I awake damp and shivering to a cold stone world at dusk. Heavy clouds loom miserably over the sky, which has ceased to cry, and a bright yellow full moon foretells of coming evil. But I know that the evil has already been and gone: Blue-Cloak, my sister's murderer.
The remembrance unwinds itself inside my mind, and I know I can never forget: my sister; but only can I recall her as that still figure with long flowing dark hair, lying face-down on the boards in a pool of scarlet paint.
I realise with a shock that she is still there in the house behind me, in the sitting room through the window above me, on the boards in the room there.
I shudder to think of her. I never want to see her again, somehow, for I am haunted by the last image I know of her. Yet I must see her - my sister.
I struggle to my feet, but they collapse underneath me. My whole body is numb with cold, and stiff from a rough sleep in the gutter. I try to rise again; thrice, and I succeed.
Hobbling over curled cramped toes, cowering with fear, head down in sorrow, I creep back into my house, through the tiny hallway. I push open the sitting room door; my hand shakes with dread, half-afraid that the dreadful apparition is gone, half-relieved that it should be so; but I see it again.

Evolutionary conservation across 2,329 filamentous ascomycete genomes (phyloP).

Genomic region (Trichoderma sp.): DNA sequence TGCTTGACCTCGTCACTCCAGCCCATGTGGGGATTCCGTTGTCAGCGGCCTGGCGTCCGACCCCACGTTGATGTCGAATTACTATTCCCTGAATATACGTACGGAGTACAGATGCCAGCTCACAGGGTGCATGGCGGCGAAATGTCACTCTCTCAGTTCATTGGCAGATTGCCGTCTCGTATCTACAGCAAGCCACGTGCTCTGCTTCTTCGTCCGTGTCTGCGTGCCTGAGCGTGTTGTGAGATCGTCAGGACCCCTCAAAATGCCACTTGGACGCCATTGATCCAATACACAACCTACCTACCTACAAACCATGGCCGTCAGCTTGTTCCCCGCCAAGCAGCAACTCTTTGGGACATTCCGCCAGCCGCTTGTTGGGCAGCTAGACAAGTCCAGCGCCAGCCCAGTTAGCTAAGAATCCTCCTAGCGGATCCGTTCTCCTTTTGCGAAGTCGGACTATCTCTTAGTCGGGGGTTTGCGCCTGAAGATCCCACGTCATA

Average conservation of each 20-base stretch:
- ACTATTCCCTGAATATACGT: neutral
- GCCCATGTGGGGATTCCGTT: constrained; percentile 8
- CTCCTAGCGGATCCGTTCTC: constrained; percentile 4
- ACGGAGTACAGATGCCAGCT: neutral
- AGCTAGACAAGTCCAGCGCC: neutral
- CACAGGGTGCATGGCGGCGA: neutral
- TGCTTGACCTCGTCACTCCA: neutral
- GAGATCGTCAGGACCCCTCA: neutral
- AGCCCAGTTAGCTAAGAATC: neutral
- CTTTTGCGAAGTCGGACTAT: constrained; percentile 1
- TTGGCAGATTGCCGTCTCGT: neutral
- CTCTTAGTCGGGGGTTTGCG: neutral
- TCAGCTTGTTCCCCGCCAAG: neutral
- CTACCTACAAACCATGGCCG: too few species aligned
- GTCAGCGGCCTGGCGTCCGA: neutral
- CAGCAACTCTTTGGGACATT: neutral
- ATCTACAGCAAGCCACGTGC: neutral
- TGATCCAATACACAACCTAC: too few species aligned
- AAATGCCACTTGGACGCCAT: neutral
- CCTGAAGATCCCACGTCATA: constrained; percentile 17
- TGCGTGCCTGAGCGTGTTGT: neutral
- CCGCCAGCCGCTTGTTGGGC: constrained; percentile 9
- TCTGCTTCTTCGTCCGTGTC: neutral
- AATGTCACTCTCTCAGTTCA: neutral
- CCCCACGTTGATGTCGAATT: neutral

My sister is laid on the boards exactly as I left her. Her beautiful dark hair is crusted with a brownness I figure is dried blood. Her arm is doubled under her, painfully; but she feels no pain. I feel it for her. Before she was warm. Now she is icy, and my house no longer feels like home. It feels like the plain, bare place it always was, but without its sunshine, its rainbow and hope: my sister; it is damp with the tears of misery and dull with the anguished grieving deep in my emotions.
A wave of panic erupts around me like smoke, and I can scarcely breathe. My eyes are for a brief moment misted over around a perfect circle in which lies the lifeless body.
Then I am calm and still and taking deep breaths. My parents trusted Vere to care for the house and for myself over the duartion of just five days, while they took advantage of an invitation to one of their fruitless art exhibitions. But it is I whom they will blame for not caring sufficiently for my sister. It is I who will bear the guilt, if i happens that there is sufficient space in their little minds to blame anyone, once they have returned and seen: her; this.
I know I should tell them now, and the police, too; but I can't. And then another forceful emotion overcomes me, and I must lie down. It goes by the name of fatigue. I feel strongly drawn to the body, and though I do not touch it and allow it a wide berth as I cross the room to the sofa, I keep it strictly in my direct line of vision until I am sitting there.
My eyes close. I force them open. I must keep my eyes on the body. No; not the body. Vere. My sister. My sister is not just a body, not an 'it'. It is a 'she'. I drive that notion into my mind, but my thoughts will not focus. My last conscious thought: "look at it, keep it in mind, the body, not any little flash of colour that catches my eye, whatever it may be, that blue, I know that blue, no, the body, look at it, keep it in mind...; the body, the body's memory, what the body once was, how the body once lived, that is what I shall live for..."